Ideas struggle to break through when they remain an idea. Documenting our dream is the first step in delivering our design.

But we want the documentation process to create more than just a document. 

Documenting the vision is tricky because you want your vision to become sticky. See what I did there? The best visions are short, sweet, portable, and memorable. Therefore, paragraphs can’t serve as visions. Spend some time – probably a lot – working through the documentation process. Use the problem you can’t fathom continuing to drive the process, but don’t allow a paragraph to drive your statement.

This isn’t a rule but more a principle to heed. If your statement is longer than eight words, it’s too long to remember. When I consult with churches and organizations, we often start our time by writing down their mission and vision statements to ensure we have a guiding goal for our strategic conversation. I learned quickly that most churches and organizations have these LONG statements that are anything but short, sweet, portable, and memorable. The first task I ask of these consulting clients is to reduce their statements to an irreducible minimum of eight words or less. I don’t force them to adopt these shortened statements, but we need them to best understand our objective. 

As I suggested previously, your problem may not be fresh. How you state your vision, however, may need a refresh. FYI: Don’t skip this step if you have a short phrase already. If you or your team senses any signs of perishing, that’s the proof you need to refresh the vision.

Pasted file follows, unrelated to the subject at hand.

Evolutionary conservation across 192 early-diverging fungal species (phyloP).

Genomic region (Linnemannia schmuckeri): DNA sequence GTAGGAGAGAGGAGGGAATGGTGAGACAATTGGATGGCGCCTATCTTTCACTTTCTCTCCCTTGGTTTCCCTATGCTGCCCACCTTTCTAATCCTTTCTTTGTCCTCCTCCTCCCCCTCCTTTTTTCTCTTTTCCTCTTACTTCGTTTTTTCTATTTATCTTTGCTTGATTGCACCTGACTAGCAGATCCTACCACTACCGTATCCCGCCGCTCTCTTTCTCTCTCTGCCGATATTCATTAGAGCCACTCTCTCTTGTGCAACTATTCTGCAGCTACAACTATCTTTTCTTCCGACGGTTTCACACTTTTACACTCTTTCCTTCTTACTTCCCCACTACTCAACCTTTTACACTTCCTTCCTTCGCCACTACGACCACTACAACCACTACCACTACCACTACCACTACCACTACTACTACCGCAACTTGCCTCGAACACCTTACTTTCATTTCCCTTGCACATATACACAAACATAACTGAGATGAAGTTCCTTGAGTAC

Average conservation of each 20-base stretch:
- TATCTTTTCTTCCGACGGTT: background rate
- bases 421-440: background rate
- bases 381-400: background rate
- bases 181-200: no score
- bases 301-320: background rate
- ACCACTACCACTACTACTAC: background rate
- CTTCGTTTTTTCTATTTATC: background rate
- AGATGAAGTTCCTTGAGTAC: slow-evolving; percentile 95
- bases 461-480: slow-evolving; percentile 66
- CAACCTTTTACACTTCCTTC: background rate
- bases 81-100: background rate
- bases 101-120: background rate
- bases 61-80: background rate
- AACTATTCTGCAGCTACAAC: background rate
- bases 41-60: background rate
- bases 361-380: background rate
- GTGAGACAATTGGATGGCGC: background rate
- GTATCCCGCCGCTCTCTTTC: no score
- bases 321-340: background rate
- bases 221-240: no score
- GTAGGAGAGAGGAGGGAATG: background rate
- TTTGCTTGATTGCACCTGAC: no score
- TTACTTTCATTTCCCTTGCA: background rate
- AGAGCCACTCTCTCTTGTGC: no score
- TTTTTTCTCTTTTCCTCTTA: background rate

4. Say it over and over and over again.

We’ve all heard the phrase “vision leaks.” We’ve heard it because it’s true.

We forget that our vision leaks because we eat, breathe, and sleep with our vision. After all, we birthed it. But you are often the only person with this revelation experience. For everyone else, it’s not their life. At best, it’s only part of their life. I’ve heard that when you are so tired of saying it that you can’t possibly repeat it, the average person begins to internalize it. If this is true (it is, btw), we need to reiterate our vision over and over and over again. This is yet another reason to spend as much time as necessary making your vision short, sweet, portable, and memorable.